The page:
Val Kilmer met his future wife, Joanne Whalley, on the set of the 1988 cult fantasy film Willow. A few years later, Whalley served as a resource actress for the 1992 summer Directors Lab at the Sundance Mountain Resort in Provo, Utah, and Kilmer came to visit her with their daughter Mercedes in tow. In the summer of 2017, 25 years later, Val and Joanne’s other child, Jack, came to the Sundance Resort as a resource actor himself! Jack is pictured above working alongside creative advisor, Ed Harris, fellow, Aleem Kahn on the set Kahn’s project, After Love

© 1992 John Schaefer for Sundance Institute, © 1992 Sandria Miller for Sundance Institute, © 2017 Sundance Institute | Photo by Fred Hayes


Yesterday marked the anniversary of the discovery of King Tut’s tomb. In celebration, we bring you Park City’s Egyptian Theatre! Construction on the theatre began in 1922, around the time archaeologist Howard Carter discovered King Tutankhamun’s tomb. Inspired by this discovery and under the supervision of Egyptologist C.R. Berg, the theatre was adorned with obelisks, hieroglyphics, and lotuses, among several other Egyptian motifs. The Egyptian has been the iconic venue for the Sundance Film Festival since the inaugural Festival in 1985.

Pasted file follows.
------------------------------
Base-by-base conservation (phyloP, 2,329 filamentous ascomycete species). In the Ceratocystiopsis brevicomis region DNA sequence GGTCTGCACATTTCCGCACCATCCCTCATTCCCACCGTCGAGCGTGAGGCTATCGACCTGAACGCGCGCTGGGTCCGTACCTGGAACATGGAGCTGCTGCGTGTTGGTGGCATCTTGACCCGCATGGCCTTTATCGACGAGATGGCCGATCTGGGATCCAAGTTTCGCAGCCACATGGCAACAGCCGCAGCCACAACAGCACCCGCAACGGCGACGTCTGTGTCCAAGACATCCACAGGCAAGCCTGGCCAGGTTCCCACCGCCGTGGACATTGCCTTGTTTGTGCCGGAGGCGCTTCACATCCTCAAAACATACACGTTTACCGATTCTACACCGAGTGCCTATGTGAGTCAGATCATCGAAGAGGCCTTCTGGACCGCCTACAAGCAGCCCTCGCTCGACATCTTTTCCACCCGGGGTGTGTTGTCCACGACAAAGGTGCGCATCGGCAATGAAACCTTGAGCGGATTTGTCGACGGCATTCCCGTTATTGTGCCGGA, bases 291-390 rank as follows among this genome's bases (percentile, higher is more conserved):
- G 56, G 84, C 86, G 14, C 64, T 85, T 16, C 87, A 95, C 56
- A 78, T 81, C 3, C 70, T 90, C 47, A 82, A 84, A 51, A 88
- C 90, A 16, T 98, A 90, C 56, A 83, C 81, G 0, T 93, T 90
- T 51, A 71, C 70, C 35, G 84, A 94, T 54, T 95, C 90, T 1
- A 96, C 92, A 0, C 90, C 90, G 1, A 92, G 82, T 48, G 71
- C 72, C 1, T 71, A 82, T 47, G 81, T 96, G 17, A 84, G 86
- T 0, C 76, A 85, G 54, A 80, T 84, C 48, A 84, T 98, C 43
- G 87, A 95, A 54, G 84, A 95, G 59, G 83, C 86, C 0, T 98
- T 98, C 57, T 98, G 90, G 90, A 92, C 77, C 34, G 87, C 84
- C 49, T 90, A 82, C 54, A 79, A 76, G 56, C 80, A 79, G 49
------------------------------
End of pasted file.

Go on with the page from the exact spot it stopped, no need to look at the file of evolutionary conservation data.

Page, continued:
© 1991 Sandria Miller for Sundance Institute, © 2016 Sundance Institute | Photo by Stephen Speckman, © 2000 Fred Hayes for Sundance Institute, © 2016 Sundance Institute | Photo by Jonathan Hickerson


RuPaul and Tammy Faye Bakker Messner enjoy ice cream cones during the 2000 Sundance Film Festival, where they were in attendance for the premiere of The Eyes of Tammy Faye.